Skimming my marginalia, I was surprised to notice how much Ethics reminded me of my study of yoga, how much living well was bound up with the activity of right intention, which Aristotle calls "virtue" (but which isn't exactly virtue as we tend to use the term now). Most of us think of happiness as a state of consciousness, something internal, and even passive. But the way Aristotle describes it, eudaimonia involves real, messy, being and doing in the world--even if slightly limited by the fact that his is a state-backed model of the good life. Eudaimonia comes of habit (according to Aristotle), like the "practice" of yoga texts. Even considering right action in yoga discourages attachment to outcomes, where for Aristotle the means are oriented to the end through the process of rational thought, there are striking parallels between Ethics and the Gita.*
My yoga attendance these days has been sporadic at best; I don't get home early enough for the Thursday night class I used to take, and I try to spend my weekends being available to my kids instead of commuting to Frenchtown where other people are trying to breathe through vinyasa. I brought my mat and yoga pants to work today, hoping to escape for an hour during lunch, which I ended up eating (in the form of an apple and a granola bar) at my desk, trying to manage a situation that was stubbornly resisting management. Given the sort day I've been having, I felt deflated. On the other hand, what I was doing was sort of along the lines of right intention. It just didn't have a very physical dimension.
What we know about anatomy suggests that the mind-body connection isn't a connection at all, but is really one in the same thing: essentially, two nerves connect our bodies to our brains. Body is mind, and mind is body--even for Aristotle, in a way. My daughter reminds me of this constantly, (still) learning by touching everything, expressing herself (despite her advanced verbal skills) by jumping up and down or rolling around on the floor. I could practice yoga on my own, but my best practice is in sangha, in community. Which makes sense to me, after all; if living well is practicing right intention, then it follows that the practice of yoga, which is also about living the best life by cultivating a space for right action, entails not abstracting oneself from the world, but figuring out how to immerse oneself in all of its dimensions. Doing yoga all the time.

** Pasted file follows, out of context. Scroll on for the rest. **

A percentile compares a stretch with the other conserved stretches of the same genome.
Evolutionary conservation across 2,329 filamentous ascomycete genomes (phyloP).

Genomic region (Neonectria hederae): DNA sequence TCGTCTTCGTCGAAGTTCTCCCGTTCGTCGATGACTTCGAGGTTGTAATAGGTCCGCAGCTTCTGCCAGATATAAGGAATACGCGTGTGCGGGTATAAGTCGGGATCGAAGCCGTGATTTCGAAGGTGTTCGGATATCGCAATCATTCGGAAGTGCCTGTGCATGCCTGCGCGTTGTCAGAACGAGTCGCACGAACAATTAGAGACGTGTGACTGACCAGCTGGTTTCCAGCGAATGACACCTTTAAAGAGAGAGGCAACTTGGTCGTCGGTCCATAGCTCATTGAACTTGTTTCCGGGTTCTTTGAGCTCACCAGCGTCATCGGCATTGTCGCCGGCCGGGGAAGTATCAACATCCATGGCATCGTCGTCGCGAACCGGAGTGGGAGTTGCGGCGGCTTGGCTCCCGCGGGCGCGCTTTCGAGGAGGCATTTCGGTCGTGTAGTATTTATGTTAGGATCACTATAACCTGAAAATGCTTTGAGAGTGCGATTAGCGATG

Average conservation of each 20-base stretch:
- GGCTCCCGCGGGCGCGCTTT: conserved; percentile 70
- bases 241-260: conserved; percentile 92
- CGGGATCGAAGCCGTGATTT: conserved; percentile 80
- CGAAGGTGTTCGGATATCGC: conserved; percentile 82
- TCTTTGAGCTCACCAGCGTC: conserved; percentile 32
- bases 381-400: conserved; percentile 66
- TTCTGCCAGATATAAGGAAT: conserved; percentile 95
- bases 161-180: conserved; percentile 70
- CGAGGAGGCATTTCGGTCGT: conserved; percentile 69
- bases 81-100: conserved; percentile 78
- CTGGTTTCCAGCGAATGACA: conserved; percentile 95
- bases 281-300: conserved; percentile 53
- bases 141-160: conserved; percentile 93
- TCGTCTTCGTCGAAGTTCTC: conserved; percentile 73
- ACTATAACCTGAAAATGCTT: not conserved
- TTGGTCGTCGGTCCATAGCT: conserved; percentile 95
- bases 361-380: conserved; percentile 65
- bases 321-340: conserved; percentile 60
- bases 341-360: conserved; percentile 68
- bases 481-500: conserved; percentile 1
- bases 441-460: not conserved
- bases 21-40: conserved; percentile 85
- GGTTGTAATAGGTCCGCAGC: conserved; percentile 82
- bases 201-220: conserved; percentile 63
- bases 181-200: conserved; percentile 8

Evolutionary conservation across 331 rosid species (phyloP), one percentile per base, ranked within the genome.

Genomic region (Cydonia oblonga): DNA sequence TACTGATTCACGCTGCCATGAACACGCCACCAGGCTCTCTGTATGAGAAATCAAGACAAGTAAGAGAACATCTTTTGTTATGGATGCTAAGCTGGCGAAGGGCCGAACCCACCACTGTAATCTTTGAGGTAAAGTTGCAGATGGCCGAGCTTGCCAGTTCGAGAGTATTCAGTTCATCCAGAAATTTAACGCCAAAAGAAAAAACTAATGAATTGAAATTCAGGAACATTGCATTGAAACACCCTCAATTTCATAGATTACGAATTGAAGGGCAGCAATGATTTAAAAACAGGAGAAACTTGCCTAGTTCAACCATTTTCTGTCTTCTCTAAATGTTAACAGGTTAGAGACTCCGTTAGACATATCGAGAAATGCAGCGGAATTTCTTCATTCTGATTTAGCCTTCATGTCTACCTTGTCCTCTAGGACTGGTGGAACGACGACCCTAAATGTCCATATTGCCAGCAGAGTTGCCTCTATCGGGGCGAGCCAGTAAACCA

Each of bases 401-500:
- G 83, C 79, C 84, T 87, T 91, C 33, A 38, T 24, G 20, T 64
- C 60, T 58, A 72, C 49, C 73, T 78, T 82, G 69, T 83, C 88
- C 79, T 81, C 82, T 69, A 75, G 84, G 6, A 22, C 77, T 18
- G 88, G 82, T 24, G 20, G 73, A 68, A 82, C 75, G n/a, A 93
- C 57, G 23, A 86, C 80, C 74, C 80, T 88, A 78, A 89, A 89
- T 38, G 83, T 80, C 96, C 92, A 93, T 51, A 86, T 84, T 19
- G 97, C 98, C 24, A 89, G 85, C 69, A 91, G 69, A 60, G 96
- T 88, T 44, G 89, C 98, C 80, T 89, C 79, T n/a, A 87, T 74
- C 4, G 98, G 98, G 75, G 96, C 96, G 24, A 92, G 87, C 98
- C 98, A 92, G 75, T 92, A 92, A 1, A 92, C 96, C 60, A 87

Remember that Mary Oliver poem, "Rice"?
I don't want you to just sit at the table.
I don't want you just to eat, and be content.
I want you to walk into the fields
Where the water is shining, and the rice has risen.
I want you to stand there,
far from the white tablecloth.
I want you to fill your hands with mud,
like a blessing.
Don't just sit at the table; fill your hands with mud. Get down and dirty, out in the field. That's happiness.
*(Philosophy PhDs and yoga experts: go ahead, tell me where I got it wrong.)
Arroz con leche
This is a simple dessert from my childhood, which I find myself craving when the weather finally takes a turn towards fall.
4 c. milk (of your choice)
1/2 c. short-grain rice
1 cinnamon stick
1/4 t. dried orange peel
1/4 c. sugar
3/4 T. butter (optional)
1 t. vanilla
Add the milk, rice, cinnamon stick, orange or lemon peel and salt to a medium saucepan and bring to a boil over medium heat. Immediately reduce heat to very low and simmer, stirring often and scraping bottom, for about 45 minutes.
Add the raisins and sugar and simmer for another 15 minutes. Stir often to keep from sticking to the bottom of the pot.
Remove from heat and stir in the butter and vanilla. Adjust sugar to taste and serve hot or cold, sprinkling the top with some ground cinnamon.